February 2004 - Posts
The Lakers won a nail bitter tonight against the Nuggets, 112-111. The game had a couple clutch 3s from Kobe and Rush, a steal from Luke, and an 11-0 run by the Lakers. The Lakers were down by as many as 13 in the final quarter, but managed to squeak out a W.
The Lakers ratchet up another shakey win. Save the clobbering of the 76ers, the Lakers have had to work for this string of victories. Let's hope their luck can continue through tomorrow night's matchup against the Kings. (Granted, the Kings are missing some of the stars, so the game isn't as challenging for the Lakers as it will be come May...)
In a recent L.A. Daily News article, Shaq was told of the following comments from Steve Kerr (former Spur/Bull who is now an NBA analyst):
I don't know if Shaq has that killer instinct, but it's probably a good thing he doesn't, because there would be a lot of dead people lying around the floor.
The only thing I'd fault Kerr for is using the words “I don't know...” Of course Shaq doesn't have the killer instinct, he's not wired that way. Some people are just naturally over-competitive, like Michael Jordan or Larry Bird; some people needed that killer instinct to survive (see Isaih Thomas). But Shaq? No. In fact, I doubt it will be a long time before we get a round of NBA stars who play with over-competitive instinct because today's NBA stars have it easy. More importantly, these kids have it easy almost as soon as their talents are discovered. The NBA is about max contracts, endorsements, and having a good time. Those atheletes who are playing to win - people like Malone and Payton, who took massive pay cuts in the quest for a ring - are a dying breed.
What is sad is Shaq's comment to Kerr's comment. Shaq was quoted as saying:
You have to know what killer instinct is to comment on it. (Kerr) has never had a killer instinct, he's just been a lucky guy on the end of the bandwagon, several times. He doesn't know what killer instinct is.
Yes, Kerr has been very lucky to be on great, championship bound teams, and Kerr himself probably lacks the killer drive he chides O'Neal for lacking, but Kerr does have one advantage over O'Neal: he's played with one of the most competitive basketball players ever, Michael Jordan. Ergo, Kerr knows what killer instinct is - he's witnessed it first hand, and he's likely been on the brunt end of it, as were all Bulls players at one time or another were, I'm sure. What's telling with Shaq's response is that he doesn't deny that he lacks the killer instinct (which he does). He simply uses an ad hominem attack to draw attention away from a valid argument.
Shaq is a beast, and has the potential to be the greatest, most dominant player ever. What's sad is that his physical gifts are not being taken full advantage of due to his mentality...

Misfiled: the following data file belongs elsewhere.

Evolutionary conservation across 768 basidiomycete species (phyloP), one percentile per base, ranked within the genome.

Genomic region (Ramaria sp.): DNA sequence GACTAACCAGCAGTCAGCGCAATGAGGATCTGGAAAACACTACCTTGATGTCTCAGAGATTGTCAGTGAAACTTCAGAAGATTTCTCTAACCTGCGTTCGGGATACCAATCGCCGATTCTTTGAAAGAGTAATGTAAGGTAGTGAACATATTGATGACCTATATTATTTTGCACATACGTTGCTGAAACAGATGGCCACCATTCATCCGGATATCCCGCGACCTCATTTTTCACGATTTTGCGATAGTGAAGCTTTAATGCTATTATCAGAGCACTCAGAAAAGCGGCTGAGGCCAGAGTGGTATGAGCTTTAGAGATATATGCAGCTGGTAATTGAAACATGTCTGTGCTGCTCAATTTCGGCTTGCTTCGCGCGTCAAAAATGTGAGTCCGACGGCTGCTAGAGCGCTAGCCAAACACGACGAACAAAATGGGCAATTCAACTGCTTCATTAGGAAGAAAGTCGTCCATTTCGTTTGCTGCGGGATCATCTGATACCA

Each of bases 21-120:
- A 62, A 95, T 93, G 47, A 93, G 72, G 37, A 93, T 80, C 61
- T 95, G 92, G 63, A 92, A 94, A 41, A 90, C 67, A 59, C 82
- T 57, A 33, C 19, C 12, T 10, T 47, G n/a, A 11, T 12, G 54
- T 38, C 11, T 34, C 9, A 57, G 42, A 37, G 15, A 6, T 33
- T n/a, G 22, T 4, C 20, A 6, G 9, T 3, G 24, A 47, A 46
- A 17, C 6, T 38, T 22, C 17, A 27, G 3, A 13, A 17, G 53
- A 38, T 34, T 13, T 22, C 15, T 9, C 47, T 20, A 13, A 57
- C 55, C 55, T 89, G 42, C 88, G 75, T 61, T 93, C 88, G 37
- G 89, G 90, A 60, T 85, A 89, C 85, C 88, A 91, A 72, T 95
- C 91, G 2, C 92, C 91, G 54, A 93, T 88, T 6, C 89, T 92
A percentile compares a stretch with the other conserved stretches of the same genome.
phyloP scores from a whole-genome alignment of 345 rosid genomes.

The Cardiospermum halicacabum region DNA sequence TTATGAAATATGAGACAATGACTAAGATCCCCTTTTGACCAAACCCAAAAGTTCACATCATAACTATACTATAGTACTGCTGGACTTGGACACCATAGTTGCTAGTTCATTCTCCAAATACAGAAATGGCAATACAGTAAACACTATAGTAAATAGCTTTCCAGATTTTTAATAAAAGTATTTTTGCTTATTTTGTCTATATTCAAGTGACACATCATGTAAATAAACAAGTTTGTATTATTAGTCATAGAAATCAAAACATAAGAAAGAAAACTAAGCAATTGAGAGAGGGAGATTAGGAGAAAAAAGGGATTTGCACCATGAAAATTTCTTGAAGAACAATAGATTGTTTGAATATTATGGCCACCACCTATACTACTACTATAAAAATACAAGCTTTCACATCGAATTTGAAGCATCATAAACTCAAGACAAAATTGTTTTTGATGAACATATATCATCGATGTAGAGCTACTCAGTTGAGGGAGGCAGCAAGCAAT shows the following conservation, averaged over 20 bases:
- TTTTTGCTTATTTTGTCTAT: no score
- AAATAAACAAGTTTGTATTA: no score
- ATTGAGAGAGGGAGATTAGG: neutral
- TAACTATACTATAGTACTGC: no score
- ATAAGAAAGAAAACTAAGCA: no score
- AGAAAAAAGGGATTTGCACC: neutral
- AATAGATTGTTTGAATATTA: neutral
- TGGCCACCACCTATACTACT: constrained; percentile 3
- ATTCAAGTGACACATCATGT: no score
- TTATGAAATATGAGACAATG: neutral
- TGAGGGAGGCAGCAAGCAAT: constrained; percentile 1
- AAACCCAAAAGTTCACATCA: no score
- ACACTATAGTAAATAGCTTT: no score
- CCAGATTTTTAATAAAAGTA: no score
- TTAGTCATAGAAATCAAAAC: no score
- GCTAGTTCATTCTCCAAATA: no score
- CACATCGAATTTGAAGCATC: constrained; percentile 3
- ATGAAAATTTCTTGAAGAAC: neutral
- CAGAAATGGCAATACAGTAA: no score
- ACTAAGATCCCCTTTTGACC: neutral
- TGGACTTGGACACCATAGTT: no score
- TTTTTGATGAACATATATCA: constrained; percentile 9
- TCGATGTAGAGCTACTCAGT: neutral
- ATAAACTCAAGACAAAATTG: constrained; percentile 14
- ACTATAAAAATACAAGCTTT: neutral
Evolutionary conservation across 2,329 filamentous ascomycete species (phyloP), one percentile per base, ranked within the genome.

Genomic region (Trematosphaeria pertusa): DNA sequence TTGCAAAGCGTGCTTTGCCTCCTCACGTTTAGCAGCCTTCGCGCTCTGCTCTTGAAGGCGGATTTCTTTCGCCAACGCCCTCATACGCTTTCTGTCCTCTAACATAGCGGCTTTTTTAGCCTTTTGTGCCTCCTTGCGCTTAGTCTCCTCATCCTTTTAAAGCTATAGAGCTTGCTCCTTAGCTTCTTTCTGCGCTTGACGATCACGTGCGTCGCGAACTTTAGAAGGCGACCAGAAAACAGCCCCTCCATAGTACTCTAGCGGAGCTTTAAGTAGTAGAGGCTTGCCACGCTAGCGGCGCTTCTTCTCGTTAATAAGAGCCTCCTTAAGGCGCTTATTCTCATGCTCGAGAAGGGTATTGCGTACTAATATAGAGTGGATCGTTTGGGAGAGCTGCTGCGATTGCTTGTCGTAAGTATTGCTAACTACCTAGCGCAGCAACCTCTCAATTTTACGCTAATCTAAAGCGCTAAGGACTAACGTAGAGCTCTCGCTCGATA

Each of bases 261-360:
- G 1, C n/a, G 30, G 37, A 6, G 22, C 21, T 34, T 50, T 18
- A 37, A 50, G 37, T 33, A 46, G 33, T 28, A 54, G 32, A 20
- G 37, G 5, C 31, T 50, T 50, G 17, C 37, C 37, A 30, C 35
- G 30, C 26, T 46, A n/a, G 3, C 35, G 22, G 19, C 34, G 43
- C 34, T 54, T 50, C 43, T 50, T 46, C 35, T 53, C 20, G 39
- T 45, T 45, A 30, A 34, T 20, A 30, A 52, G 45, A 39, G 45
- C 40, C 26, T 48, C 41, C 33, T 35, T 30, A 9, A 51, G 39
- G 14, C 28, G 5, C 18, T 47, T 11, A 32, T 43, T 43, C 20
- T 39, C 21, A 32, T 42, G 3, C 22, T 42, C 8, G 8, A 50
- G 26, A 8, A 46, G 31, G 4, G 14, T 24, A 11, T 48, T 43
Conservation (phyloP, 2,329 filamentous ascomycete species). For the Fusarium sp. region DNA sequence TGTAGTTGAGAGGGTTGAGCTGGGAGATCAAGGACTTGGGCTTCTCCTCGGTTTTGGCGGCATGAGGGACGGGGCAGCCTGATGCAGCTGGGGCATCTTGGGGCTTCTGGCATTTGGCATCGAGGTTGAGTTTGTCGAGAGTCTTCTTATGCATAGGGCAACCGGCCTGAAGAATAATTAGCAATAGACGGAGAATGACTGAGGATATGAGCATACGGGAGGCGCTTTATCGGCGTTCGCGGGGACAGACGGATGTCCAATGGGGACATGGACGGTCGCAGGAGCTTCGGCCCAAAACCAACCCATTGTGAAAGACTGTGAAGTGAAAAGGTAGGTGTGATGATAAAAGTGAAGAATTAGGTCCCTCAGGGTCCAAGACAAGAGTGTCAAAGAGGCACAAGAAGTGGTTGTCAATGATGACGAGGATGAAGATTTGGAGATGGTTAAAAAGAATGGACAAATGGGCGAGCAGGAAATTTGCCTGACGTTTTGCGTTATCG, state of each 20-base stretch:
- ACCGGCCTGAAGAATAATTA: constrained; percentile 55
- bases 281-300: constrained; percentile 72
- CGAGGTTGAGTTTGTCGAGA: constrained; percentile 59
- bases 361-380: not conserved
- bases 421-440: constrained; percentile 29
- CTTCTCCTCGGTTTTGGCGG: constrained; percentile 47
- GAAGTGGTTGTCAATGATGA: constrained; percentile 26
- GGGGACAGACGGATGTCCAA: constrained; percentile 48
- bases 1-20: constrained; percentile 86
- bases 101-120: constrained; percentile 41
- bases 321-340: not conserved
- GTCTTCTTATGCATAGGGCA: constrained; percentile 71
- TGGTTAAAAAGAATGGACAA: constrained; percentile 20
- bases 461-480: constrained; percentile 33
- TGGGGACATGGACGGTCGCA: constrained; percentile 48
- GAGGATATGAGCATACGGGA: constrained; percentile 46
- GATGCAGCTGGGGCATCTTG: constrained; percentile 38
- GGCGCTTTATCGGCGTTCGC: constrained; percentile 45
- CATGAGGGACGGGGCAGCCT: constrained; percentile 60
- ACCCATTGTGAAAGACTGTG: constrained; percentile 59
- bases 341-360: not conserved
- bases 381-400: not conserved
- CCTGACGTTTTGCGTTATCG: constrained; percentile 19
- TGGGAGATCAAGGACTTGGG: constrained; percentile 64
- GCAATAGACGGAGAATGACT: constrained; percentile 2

The Lakers 28 point decimation of the 76ers last night gave the Lakers their third straight victory since All Star weekend. Of course these three games were against the Blazers, Warriors, and 76ers - not the mightest foes out there. Regardless, a W's a W, and there's no excuse to lose to sub .500 teams. (What was a bit scary was that the Lakers wins over the Blazers and Warriors were close ones, coming down to the final seconds. Thankfully the 76ers game was put away by the end of the third quarter.) On Sunday the Lakers play in Phoenix against the Suns, and should ratchet up another victory. They'll face more formidble challengers in the coming mid-week: at Denver on Wednesday and then back in L.A. the next night to take on the scortching hot Kings.
This season is really turning out to be an exciting one for Western Conference fans. There's so much parity in the West - the delta between the Western Conference team with the most wins, and the lowest playoff seeded team is 9 (the T'Wolves with 40 wins, the Rockets with 31). Too, looking at the bottom six playoff contenders, we have the Nuggets at 32 wins, Rockets at 31, Grizzlies at 32, Mavs at 34, Lakers at 34, and Spurs at 36. A right race, to say the least! If things stay this competitive, it should be an exciting last couple of weeks in the season, as teams with a minor downturn or upturn could seriously move several playoff spots north or south.
Detroit now has 'Sheed. With Wallace, the Pistons will go to the NBA Finals this year*. That is all.
* This statement hinges upon the assumption that Rasheed Wallace plays hungry, doesn't act spoiled and selfish, and stays out of trouble, both on and off the court. Looking at 'Sheed's troubled past the chances of this happening are about as likely as Vin Baker turning down a vodka martini, or Dennis Rodman forgoing another tat or genital piercing. Regardless, with the addition of Wallace, the Detroit frontcourt is tops in the East, without a doubt.